3. The (7) provides that, as shown in Figures 4A and 4B, fitting Vs as a function of V with null intercept, leads to an overestimation of the slope values compared to the non-zero intercept case. This result is in agreement with the experimental data reported in the fourth and fifth columns of Table 1. From the simulation data in Table 1, the percentage difference between the two slopes is about 45%, similar to the difference between the mean values of column 4 and column 5 of Table 1 (46.5%).

‘Between subjects analysis’: The results and the data analysis of this work show that the B- and D-type normalizations are more reliable than C from a clinical point of view. In addition, such methods can distinguish the two groups of data more significantly as shown in Table 3A-C with an elaboration of results reported in Table 2 and the following considerations.

Considering the reduction of the p - value on the highest number of cortical areas, such as the criterion used to perform the comparison between normalizations, we see that:

It is generally necessary to normalize the data. Regardless of the analysis being carried out on one or both (mean values) of the hemispheres, the three normalizations (B, C, and D) proposed, determine the decrease of the p - values in some areas and the increase in others. The percentage of decreased p-values ranges between twice and three times the percentage of increased p - values (Tables 3A-C).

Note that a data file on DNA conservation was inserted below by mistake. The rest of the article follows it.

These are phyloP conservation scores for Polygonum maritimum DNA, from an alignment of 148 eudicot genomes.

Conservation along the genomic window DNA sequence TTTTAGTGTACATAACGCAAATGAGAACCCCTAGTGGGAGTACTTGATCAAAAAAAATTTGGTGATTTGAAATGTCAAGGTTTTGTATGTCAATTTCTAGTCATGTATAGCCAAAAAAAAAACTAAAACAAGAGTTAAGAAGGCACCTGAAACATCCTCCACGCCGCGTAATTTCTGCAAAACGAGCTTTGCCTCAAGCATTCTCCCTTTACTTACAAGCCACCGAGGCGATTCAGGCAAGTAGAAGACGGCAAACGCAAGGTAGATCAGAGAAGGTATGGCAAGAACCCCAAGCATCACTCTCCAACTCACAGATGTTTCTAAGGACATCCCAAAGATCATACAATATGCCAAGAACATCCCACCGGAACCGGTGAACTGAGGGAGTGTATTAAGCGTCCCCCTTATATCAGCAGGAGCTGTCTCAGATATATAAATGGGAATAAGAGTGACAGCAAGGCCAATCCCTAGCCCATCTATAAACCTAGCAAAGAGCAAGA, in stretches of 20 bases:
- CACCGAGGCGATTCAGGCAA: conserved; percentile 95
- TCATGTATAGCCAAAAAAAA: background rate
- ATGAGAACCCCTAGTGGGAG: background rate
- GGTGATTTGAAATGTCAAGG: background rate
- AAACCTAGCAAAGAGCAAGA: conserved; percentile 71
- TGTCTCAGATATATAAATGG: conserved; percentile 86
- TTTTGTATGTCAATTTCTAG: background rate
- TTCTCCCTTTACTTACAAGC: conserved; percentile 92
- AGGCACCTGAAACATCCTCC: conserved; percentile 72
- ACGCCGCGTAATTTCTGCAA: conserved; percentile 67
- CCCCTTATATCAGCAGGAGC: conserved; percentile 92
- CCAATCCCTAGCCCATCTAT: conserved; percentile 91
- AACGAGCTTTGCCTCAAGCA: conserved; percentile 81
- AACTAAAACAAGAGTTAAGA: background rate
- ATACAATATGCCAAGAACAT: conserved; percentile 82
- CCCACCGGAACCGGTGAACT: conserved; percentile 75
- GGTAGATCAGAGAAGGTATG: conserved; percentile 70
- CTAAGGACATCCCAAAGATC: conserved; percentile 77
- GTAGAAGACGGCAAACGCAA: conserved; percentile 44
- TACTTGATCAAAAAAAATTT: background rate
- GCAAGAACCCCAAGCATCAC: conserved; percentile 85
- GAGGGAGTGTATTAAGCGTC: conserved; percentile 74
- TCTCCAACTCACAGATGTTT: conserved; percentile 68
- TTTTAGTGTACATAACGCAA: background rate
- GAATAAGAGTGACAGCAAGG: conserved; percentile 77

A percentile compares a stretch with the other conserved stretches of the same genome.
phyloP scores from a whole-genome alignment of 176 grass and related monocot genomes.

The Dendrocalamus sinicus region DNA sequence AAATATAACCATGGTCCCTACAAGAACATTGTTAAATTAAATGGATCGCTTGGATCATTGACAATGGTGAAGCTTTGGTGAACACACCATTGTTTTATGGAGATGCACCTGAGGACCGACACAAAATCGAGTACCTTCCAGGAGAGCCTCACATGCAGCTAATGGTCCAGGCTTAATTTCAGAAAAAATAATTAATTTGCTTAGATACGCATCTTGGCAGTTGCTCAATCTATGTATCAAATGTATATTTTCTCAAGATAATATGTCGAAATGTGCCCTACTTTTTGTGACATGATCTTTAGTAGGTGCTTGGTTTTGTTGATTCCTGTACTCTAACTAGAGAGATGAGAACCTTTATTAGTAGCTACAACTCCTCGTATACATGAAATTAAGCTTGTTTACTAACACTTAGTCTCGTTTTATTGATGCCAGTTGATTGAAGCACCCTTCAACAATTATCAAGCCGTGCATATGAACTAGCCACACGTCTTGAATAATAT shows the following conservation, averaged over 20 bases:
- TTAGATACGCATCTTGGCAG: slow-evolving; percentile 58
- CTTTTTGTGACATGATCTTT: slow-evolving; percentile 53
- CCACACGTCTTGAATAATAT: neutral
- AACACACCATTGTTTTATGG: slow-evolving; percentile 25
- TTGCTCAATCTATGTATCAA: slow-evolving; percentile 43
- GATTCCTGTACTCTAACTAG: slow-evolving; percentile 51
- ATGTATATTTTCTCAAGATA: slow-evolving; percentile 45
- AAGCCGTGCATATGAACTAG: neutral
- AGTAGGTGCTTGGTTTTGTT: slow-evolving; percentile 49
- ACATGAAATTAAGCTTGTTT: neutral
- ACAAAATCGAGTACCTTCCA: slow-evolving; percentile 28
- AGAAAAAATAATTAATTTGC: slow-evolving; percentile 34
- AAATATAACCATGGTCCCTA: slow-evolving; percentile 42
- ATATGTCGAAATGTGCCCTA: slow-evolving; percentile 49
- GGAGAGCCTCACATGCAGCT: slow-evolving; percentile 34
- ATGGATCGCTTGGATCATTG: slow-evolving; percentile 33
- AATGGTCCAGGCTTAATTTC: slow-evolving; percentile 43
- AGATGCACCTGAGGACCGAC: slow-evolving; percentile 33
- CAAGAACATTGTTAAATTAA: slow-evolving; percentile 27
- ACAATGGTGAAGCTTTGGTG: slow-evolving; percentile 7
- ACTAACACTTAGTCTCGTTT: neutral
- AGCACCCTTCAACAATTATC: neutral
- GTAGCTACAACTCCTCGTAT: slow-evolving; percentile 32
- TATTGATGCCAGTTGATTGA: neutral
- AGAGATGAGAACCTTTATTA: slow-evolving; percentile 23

The B-type standardization gives better results than the C- and D-type. Similar results as highlighted in the preceding point, are obtained by comparing the B-type normalization with C- and D-type.

The choice of normalization strongly determines the areas with significant results. As a consequence, the normalization used has a strong clinical impact.

It is generally necessary to make separate assessments for each hemisphere. Considering the area n° 7 (Table 2) as an example, in the superior temporal gyrus - temporal planum, the difference between the volumes of the two groups is significant with both the B- and D-type normalizations only on the left hemisphere. Numerically, applying normalization of type A, the average volume ± sd of 7SIN area in the controls is (1980 ± 420) cm3, while, in dyslexics, it is (2270 ± 520) cm3 (p = 0.117, standard difference = 0.58). When the normalization of B-type is in use, the average volume ± sd of 7SIN area is (1.39 ± 0.2) arbitrary unit (a.u.) and (1.64 ± 0.35) a.u. for the controls and the dyslexics respectively (p = 0.022, standard difference = 0.77). Applying the D-type normalization, the 7SIN average volume ± sd is (9.7 ± 1.6) cm and (11.3 ± 2.4) cm for the control group and the dyslexic respectively (p = 0.038, standard difference = 0.72).

It is possible to show that significant differences highlighted for the C-type normalization, albeit significant, are due to the statistical instability of the regression line (outlier data) used to fit the data and don’t have clinical meaning as shown in more detail in the Appendix.